Jordan Barbosa’s review published on Letterboxd:
Flow. It’s the state of mind we enter when we get into the groove, we find an activity or series of action that get us out of our heads and we loose all sense of time. It’s probably the key to being happy. Jeanne Deilman’s tried and true routine that we see stretch on and on achieves this flow. For us the time that she spends cleaning or cooking dinner feels like an eternity, but for her time flies by as days compress into one long routine.
But then the routine becomes corrupted. Her favorite spot at the coffee shop is taken. Her son begins bringing up uncouth topics. Her daily life and her casual prostitution is revealed to be the oppressive drudge that it is.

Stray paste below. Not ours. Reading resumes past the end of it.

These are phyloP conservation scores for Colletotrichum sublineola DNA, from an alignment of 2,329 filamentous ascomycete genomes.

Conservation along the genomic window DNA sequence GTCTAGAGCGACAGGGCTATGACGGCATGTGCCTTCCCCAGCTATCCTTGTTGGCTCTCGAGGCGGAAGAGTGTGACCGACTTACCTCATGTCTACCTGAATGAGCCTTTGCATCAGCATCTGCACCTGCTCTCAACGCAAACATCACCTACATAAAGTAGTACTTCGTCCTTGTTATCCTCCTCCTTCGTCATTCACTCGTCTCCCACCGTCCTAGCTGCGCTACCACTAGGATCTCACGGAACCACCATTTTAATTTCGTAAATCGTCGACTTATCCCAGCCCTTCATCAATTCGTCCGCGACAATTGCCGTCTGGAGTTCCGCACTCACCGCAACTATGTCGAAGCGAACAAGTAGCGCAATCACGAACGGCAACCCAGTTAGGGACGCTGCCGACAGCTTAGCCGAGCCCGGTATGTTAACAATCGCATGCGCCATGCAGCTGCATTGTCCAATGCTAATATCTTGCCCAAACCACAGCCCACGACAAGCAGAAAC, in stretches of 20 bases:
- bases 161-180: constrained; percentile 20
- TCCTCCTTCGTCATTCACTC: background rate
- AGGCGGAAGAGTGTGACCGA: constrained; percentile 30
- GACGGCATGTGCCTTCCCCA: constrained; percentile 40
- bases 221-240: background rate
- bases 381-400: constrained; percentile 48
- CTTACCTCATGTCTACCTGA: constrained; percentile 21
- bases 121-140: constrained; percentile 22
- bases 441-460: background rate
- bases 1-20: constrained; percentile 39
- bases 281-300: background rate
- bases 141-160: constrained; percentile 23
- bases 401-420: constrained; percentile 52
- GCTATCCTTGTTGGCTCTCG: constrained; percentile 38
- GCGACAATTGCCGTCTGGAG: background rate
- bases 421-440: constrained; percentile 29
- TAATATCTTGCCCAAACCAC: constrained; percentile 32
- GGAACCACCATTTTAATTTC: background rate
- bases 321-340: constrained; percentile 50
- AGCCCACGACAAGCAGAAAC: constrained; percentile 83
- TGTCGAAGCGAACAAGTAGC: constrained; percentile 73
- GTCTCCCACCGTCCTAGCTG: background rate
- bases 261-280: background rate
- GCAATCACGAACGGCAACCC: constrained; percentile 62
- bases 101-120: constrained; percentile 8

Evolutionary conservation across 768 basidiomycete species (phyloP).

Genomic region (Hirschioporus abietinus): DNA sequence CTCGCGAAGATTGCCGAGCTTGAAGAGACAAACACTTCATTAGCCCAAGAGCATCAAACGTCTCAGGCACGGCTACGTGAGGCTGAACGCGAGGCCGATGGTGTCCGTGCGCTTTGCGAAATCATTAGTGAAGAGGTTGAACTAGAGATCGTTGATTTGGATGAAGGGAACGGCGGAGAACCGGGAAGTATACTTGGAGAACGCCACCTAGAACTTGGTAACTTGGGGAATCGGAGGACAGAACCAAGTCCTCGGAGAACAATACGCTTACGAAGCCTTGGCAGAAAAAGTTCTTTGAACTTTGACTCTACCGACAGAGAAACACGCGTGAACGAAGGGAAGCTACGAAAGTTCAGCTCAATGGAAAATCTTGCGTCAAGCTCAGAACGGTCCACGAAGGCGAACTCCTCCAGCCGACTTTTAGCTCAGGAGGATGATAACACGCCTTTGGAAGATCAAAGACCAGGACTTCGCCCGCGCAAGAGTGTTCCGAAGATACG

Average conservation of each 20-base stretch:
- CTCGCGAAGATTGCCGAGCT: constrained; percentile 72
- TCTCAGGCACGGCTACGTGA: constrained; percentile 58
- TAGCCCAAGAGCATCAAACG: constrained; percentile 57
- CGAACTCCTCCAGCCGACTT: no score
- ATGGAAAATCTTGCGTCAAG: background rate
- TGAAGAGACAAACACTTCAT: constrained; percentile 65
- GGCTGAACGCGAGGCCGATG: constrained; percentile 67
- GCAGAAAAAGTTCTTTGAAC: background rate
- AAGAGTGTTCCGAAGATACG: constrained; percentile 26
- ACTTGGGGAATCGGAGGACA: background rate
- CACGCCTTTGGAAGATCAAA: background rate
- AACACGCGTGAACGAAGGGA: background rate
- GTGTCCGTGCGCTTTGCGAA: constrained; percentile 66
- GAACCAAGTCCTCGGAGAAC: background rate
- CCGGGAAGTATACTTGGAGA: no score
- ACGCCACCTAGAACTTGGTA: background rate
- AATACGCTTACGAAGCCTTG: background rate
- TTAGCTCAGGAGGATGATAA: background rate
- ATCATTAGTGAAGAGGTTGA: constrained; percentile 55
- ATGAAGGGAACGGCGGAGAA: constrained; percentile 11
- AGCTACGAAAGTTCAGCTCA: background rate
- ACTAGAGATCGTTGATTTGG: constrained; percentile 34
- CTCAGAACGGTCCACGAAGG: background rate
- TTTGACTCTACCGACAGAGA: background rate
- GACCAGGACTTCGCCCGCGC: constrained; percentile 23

Much like her fellow neighbor to the south, Agnes Varda, Akerman takes a very documentary approach to filmmaking. But instead of highlighting humanities minor details, Akerman takes the cold, observational macro view. Her style and form is much more structural in its execution as time itself, not Jeanne, becomes the subject. Along with Tarkovsky and Tsai, this is some of the most innovative use of elongated time that I’ve seen in film. A truly singular vision.
I must admit that this was boring and I started doing my own menial tasks alongside our heroine. It’s definitely not the most interesting thing in the world moment to moment. But as she began to lose control or in a sense wake up to the sexist reality she lives in, she becomes irate. And as she becomes dissatisfied she makes some coffee but she can’t be satisfied. This cyclical process of self-doubt grabbed me as it is something I’m all too familiar with. Many times when I make some food I add spices and hot sauce until it’s too hot, then I try too dilute. Then I repeat. I guess Akerman gets me.